We then headed up to the Firs area and had a short while looking at the sea. It was fairly quiet, but we dug out some Gannets, several groups of Common Scoter, 2-3 Red-throated Diver plus 2 Goldeneye on the sea. Lots of waders out on the shoreline, plus groups of Dark-bellied Brent.

We lunched at the NWT Centre and were pleased to watch a nice group of finches coming to the feeders, including several Greenfinch and a cracking male Brambling.

After lunch we headed to Thornham and were very quickly on to the Twite, with a slight increase there was now 10 Twite, and they showed brilliantly up on the vegetation and the harbour mooring posts. Also nearby great views of Curlew, Grey Plover, c120 Linnet and several Rock Pipit.

The day was rounded off very successfully at a raptor roost with initially a nice perched Merlin, followed by 2 ringtail Hen Harriers, then a cracking adult male Hen Harrier, a perched if distant Peregrine and finally a cracking Short-eared Owl hunting fairly close by.

Day Three – 10th November

Another lovely day, with a frosty start and sunshine. We headed up to Cley and started off with a look on the sea as there was an onshore wind. There was a few Red-throated Divers passing and 2 closer inshore on the sea, also Gannets, Guillemots and a few groups of Wigeon and Common Scoter, but relatively quiet. A single Little Auk did pass close along the shoreline, almost so close it was hidden below the shingle, before it banked and headed out on to the sea. We did walk out to where it appeared to have landed but we couldn’t locate it on the sea.

We next walked East, along the shingle ridge and enjoyed a very accommodating Snow Bunting, which was showing well and at close range. Also along the shingle Turnstone, Skylarks, Meadow Pipits and Reed Buntings. We reached the sea-pool and were pleased to find the Long-tailed Duck still present and showing fairly well. Also on the pool a selection of Shoveler, Wigeon, Shelduck and Teal as well as 2 Little grebes & Little Egret.

A scan of the wildfowl out on North Scrape also produced a fine drake Pintail, as we walked back 2 Marsh harriers were hunting and the Snow Bunting showed again at almost point blank range. Out on the Eyefield a superbly smart and large female Peregrine was perched on a gate post and was admired thoroughly through the scopes.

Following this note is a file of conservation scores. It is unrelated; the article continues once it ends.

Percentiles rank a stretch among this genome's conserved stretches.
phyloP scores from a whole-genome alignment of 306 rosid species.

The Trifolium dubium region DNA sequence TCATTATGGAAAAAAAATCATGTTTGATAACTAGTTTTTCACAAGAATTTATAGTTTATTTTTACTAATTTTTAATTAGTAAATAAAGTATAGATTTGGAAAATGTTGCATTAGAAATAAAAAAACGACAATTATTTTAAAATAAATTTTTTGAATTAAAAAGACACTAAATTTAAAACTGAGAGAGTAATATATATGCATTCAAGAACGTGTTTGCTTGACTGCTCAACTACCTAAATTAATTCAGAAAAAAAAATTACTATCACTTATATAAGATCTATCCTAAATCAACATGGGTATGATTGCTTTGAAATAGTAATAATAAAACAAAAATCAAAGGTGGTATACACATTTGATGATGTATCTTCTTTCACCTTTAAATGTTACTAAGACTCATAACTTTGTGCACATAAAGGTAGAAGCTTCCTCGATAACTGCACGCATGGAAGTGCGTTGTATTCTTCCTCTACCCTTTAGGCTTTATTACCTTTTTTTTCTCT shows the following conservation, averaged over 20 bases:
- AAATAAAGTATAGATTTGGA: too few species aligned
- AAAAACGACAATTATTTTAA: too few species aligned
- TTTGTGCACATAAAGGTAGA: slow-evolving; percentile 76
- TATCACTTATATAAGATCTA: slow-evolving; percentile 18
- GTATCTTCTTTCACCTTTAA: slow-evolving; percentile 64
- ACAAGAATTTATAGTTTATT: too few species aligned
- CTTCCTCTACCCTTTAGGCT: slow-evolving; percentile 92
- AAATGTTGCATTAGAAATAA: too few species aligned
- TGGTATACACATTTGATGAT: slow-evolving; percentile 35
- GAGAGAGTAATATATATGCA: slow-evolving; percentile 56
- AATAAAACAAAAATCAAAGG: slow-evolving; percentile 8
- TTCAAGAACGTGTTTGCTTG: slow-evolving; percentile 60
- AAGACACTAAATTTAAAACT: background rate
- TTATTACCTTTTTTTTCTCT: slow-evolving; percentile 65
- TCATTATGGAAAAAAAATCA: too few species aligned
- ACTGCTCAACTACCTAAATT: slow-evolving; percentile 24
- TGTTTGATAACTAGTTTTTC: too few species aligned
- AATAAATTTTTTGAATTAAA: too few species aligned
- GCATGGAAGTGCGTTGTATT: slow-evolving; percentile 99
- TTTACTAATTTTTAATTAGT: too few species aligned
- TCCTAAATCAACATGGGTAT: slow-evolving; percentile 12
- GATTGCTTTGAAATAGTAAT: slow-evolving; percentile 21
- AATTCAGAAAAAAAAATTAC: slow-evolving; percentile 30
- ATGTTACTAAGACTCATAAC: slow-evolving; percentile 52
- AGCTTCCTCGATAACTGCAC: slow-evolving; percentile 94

Snow bunting © Chris Mills Norfolk Birding

We had a coffee in the centre and then headed off to the East bank. Some times you get lucky with birding! We had just walked 100m down the East bank when I got news that an Isabelline Wheatear had just been found about 800m from where we stood! We hurried down and joined 4-5 others on the sea shingle bank, it was a slightly tense few minutes before it reappeared after showing very briefly! But eventually a beautiful pale Isabelline Wheatear popped up on the fence line and we enjoyed great views of a great bird! If only we had continued our walk earlier from sea pool just maybe we might have found it. But great credit to Mark Golley who did find it, he’s certainly worn off some boot rubber this autumn tramping round!

Isabelline Wheatear Cley – thanks to © Steve Gantlett Twitter

We were pretty elated having watched this beauty, although a stop at Arnolds did also add a Purple sandpiper. We headed back for a late lunch at the Centre.

We rounded off the day with a bit more seawatching, which gave us more Red-throated Divers, Common Scoter and better views of Guillemots, but nothing extraordinary.

A great 3 days with 105 species recorded, the Wheatear clearly the icing on the cake!